Jan 29, 2024 - Energy & Environment

Biden's LNG pause tees up pre-election risks

Photo illustration of Joe Biden with two liquid natural gas tankers behind him

Photo Illustration: Natalie Peeples/Axios. Photo: Anna Moneymaker/Getty Images

President Biden jolted the energy and climate worlds by pausing liquefied natural gas export approvals, and in doing so stirred up several political and business risks ahead of the 2024 election.

The big picture: The Energy Department announced on Friday it would freeze new permits as officials reassess the climate, energy security and market effects.

Why it matters: The decision has already become part of Trump vs. Biden, the sequel. On Friday, the former president and presumptive GOP nominee released a statement bashing the decision.

  • Donald Trump also vowed to approve new projects "on my very first day back" during a campaign rally Saturday.

Capitol Hill probes are already gearing up, with an unhappy Joe Manchin, the Senate's Energy Committee chairman, vowing a hearing in coming weeks.

  • Expect oversight from House Republicans, too.
  • There's little chance Congress can thwart Biden, but Capitol Hill critics will look to put the White House on the defensive (Check out Axios Pro: Energy Policy this afternoon for new details on the Capitol Hill outlook).

Context: The freeze won't stop the U.S. export surge thanks to new projects authorized and under construction. The DOE points out that export capacity is already slated to double over the next few years.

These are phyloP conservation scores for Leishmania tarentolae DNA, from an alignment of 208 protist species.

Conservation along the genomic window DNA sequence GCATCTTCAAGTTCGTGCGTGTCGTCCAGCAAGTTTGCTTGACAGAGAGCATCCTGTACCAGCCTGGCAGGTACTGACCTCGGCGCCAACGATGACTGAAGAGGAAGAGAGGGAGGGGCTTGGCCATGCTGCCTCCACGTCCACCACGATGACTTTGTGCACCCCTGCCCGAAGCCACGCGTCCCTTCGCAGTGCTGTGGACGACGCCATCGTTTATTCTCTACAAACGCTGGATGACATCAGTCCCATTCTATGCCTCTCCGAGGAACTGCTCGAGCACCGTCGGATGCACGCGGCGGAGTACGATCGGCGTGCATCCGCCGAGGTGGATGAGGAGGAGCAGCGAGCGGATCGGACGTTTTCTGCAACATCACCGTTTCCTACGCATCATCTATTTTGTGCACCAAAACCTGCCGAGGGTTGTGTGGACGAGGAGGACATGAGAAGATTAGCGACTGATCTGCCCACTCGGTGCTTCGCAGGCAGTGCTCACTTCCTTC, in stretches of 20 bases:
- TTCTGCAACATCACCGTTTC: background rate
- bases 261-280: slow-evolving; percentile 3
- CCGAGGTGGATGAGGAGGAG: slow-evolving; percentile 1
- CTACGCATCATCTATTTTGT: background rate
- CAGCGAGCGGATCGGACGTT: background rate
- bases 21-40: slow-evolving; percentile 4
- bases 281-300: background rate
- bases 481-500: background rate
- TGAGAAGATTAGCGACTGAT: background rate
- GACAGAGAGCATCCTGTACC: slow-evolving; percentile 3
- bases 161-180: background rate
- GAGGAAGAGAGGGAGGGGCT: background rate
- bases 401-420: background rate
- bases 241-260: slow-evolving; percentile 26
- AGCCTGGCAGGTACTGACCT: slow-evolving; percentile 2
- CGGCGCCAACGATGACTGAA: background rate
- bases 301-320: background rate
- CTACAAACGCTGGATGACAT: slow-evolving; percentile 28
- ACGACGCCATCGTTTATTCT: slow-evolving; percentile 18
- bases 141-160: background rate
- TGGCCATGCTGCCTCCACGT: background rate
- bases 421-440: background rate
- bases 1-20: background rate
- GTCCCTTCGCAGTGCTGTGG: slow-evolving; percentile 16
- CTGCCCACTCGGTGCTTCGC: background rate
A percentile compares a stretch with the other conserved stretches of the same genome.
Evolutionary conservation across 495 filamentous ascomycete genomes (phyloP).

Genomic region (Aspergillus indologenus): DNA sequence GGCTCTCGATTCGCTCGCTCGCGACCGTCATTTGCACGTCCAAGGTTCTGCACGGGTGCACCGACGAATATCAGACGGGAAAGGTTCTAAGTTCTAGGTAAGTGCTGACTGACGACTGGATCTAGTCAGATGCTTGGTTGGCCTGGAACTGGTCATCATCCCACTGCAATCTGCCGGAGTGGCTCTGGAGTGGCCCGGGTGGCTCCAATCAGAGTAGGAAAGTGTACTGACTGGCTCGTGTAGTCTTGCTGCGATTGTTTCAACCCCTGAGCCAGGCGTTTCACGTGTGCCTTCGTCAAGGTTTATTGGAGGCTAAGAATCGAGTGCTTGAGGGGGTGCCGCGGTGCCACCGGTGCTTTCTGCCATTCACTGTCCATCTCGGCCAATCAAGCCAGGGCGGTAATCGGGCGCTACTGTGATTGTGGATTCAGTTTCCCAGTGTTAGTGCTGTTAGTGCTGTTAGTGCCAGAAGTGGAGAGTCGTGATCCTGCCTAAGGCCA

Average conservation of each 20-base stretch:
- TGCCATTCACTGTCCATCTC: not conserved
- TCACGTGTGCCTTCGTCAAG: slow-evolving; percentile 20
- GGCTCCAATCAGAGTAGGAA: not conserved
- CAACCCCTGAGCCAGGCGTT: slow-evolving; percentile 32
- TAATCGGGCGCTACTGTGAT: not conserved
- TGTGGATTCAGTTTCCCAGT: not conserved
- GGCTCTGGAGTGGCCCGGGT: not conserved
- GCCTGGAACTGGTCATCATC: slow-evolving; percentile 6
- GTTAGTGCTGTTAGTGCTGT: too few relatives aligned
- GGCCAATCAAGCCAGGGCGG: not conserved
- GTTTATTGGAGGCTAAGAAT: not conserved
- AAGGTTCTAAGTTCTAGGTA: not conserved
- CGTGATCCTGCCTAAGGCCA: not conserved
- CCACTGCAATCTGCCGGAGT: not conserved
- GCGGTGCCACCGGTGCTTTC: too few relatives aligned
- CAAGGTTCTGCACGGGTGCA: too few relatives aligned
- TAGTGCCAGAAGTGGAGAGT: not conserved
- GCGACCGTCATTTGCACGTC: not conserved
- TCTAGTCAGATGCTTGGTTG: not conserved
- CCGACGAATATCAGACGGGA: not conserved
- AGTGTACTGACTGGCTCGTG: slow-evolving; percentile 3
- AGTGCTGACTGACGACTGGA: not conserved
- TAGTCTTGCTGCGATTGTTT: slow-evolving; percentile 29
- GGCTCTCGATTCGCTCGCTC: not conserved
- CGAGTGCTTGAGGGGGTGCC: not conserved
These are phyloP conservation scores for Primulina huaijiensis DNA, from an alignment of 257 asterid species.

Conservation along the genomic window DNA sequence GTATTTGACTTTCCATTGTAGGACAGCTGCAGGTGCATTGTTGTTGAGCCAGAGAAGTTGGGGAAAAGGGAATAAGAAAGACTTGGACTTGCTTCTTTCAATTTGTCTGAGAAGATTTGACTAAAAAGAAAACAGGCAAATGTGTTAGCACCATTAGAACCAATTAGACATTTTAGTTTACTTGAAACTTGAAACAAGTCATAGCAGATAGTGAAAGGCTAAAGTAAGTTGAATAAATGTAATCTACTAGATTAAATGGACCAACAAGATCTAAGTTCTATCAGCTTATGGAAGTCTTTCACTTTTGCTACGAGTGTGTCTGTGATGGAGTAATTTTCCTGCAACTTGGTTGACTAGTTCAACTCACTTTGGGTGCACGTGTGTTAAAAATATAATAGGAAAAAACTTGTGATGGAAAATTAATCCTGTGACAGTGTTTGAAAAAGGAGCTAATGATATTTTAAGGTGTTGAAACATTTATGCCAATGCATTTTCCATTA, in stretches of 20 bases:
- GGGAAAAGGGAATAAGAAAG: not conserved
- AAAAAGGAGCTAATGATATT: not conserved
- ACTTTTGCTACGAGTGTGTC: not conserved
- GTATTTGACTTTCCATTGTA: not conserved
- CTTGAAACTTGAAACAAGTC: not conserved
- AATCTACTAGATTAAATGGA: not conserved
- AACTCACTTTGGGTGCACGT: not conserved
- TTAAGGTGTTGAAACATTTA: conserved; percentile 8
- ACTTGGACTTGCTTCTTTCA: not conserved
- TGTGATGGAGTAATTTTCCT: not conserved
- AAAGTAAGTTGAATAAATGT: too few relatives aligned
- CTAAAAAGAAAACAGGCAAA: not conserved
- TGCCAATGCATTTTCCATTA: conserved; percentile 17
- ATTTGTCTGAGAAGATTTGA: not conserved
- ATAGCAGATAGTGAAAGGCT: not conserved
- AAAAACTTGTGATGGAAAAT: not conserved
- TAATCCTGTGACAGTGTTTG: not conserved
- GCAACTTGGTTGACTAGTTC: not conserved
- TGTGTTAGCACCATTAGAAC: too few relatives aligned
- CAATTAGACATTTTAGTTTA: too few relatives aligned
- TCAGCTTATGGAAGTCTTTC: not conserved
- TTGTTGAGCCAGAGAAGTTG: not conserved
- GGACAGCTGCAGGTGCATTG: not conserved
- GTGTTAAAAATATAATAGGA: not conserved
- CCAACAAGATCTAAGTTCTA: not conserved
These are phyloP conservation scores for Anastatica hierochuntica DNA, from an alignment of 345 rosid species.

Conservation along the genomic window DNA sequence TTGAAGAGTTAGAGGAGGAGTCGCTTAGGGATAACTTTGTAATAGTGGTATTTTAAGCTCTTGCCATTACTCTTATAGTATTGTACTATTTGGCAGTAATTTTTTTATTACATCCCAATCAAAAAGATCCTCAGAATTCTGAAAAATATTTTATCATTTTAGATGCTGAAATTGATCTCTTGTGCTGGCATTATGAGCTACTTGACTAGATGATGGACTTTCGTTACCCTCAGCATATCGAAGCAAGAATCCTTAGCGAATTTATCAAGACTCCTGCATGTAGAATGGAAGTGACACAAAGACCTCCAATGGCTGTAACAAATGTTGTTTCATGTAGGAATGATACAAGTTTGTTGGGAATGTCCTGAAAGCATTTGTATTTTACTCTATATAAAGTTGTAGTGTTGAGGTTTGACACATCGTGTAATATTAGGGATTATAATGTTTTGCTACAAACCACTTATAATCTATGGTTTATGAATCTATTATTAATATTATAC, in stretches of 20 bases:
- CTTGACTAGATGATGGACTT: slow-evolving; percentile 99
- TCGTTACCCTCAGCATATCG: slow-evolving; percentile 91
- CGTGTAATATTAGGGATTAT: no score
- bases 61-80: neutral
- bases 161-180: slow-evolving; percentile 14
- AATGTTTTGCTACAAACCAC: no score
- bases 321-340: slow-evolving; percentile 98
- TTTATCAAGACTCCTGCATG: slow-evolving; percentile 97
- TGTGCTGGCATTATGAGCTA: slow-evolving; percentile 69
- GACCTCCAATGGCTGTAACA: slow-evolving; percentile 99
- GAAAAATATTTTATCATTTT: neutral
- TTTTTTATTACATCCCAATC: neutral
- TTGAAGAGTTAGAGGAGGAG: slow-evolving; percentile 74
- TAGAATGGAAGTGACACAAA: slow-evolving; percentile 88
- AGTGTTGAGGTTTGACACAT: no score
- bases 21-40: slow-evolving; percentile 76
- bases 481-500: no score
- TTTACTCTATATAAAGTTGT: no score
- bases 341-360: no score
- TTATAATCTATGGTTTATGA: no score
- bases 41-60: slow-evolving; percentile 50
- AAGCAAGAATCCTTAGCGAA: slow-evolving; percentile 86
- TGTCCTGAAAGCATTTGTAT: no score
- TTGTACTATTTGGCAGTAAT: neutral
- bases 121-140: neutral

• Still, some analysts see near-term commercial consequences, given that buyers look to secure supplies far in advance.
  • A Center for Strategic and International Studies primer notes that gas buyers "will turn their attention from projects now in limbo" to the U.S. projects already given the green light.
  • "The decision could also aid other LNG suppliers, such as Qatar, that are seeking to lock up their own commercial deals," it adds.

Yes, but: Specifics are in short supply. The White House and DOE have divulged little about how they'll undertake the probe, what sources they'll consider, and so forth.

  • Documents thus far have largely offered high-level information and devoted lots of space to messaging about the move.

What's next: The battle could head to court. Nobody has announced a case yet (to my knowledge), and this isn't formal regulation of the sort that's commonly litigated.

  • But attorney Scott Segal of the firm Bracewell points to state-led court battles over Biden's attempted pause on oil and gas leasing early in his term.
  • While different statutes were in play there, "the regulated community is still owed the full measure of administrative due process and a predictable business environment," said Segal, whose firm represents industry clients.
  • "Court action is highly likely in this case," he said via email.

What they're saying: A progressive private equity watchdog called the pause a warning to pension funds and other investors with exposure to LNG.

  • "With delays in issuing DOE permits, many of these proposed LNG terminals may not get built, despite hundreds of millions in pension capital tied up in them," Nichole Heil of the Private Equity Stakeholder Project said in a statement.
  • "We encourage all investors to seriously consider the financial risks of having their capital tied up in these terminals," adds Heil, whose group opposes LNG on climate grounds.

Meanwhile, major business groups in the U.S., Europe and Japan released an open letter to President Biden.

  • It touts LNG's energy security role and environmental record, adding that failure to approve export authorizations "would send a troubling signal to allies, investors, and energy markets that could reverberate for many years to come."
  • The letter — from the U.S. Chamber of Commerce, BusinessEurope, and the Japan Business Federation — shows how the policy faces business sector opposition well beyond the oil industry.
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